Draggin' the Line

It was just before intermission at Prince's November 6 show at the Los Angeles Sports Arena. The band was moving through "Anna Stesia" when Prince stepped to the mike and began preaching forcefully, describing his need to finish the show on a different plane than the sexually-charged first half.

 

"You know, God isn't going to come down out of the sky and make things right for you. You've got to get things ready for Him. You've got to make things right so God will want to come out and play....Now, put your hand over your heart. Look inside yourself. God is in there."

 

Softly playing a guitar figure of almost unbearable beauty, Prince paused, then said: "Take your hand away. Let him out." Then, almost whispering, "Cross the line, Los Angeles, cross the line."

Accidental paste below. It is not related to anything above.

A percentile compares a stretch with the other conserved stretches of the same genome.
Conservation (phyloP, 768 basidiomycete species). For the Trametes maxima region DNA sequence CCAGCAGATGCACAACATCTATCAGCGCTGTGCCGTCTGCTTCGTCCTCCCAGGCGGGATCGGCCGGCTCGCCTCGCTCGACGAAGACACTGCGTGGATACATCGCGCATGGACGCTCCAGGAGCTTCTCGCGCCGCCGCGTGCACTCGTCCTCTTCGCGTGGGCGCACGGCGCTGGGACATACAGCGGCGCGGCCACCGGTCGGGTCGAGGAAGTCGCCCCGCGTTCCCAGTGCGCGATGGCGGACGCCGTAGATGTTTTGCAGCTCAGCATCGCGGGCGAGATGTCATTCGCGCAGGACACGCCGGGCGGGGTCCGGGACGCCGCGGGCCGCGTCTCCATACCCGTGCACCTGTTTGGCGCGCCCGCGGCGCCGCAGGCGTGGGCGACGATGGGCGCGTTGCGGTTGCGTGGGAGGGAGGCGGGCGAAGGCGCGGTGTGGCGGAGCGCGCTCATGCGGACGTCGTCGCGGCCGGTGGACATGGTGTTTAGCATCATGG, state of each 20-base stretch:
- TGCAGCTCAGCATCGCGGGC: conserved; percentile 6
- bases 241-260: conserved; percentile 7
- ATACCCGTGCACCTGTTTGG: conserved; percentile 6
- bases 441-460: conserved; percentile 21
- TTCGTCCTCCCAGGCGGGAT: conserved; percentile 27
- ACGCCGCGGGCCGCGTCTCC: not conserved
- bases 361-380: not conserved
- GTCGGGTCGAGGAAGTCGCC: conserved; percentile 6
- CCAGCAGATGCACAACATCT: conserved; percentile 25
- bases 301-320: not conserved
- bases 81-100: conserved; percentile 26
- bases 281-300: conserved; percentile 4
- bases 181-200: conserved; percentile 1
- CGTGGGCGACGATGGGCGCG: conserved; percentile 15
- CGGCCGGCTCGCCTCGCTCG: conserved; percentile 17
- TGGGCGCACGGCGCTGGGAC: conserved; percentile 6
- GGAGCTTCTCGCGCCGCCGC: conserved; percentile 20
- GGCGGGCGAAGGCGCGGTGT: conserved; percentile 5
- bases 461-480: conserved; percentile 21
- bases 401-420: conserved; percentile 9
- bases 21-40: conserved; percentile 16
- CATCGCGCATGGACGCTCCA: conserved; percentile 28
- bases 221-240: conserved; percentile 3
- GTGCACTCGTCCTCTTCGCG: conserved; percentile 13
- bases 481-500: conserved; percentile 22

Intermission.

 

Prince's lyrics don't give a very clear picture of his conception of God, but the Lovesexy stage show gives definite clues about what he thinks might bring the Almighty out to play. A thoroughly mixed nine-piece band of blacks, whites, and Latins plays to an audience of similar composition that's out of its seats dancing most of the time. The presentation is democratic--due to the theatre-in-the-round staging by the end of the evening you've seen almost as much of the horn players or singer/dancer Cat as you have of the star. Prince has constructed a show that projects America at its best. Operating in a country of unlimited wealth, he sees no limits and asks his listeners to join him in defining the whole thing as God.

 

 

Rock & Rap Confidential / 1988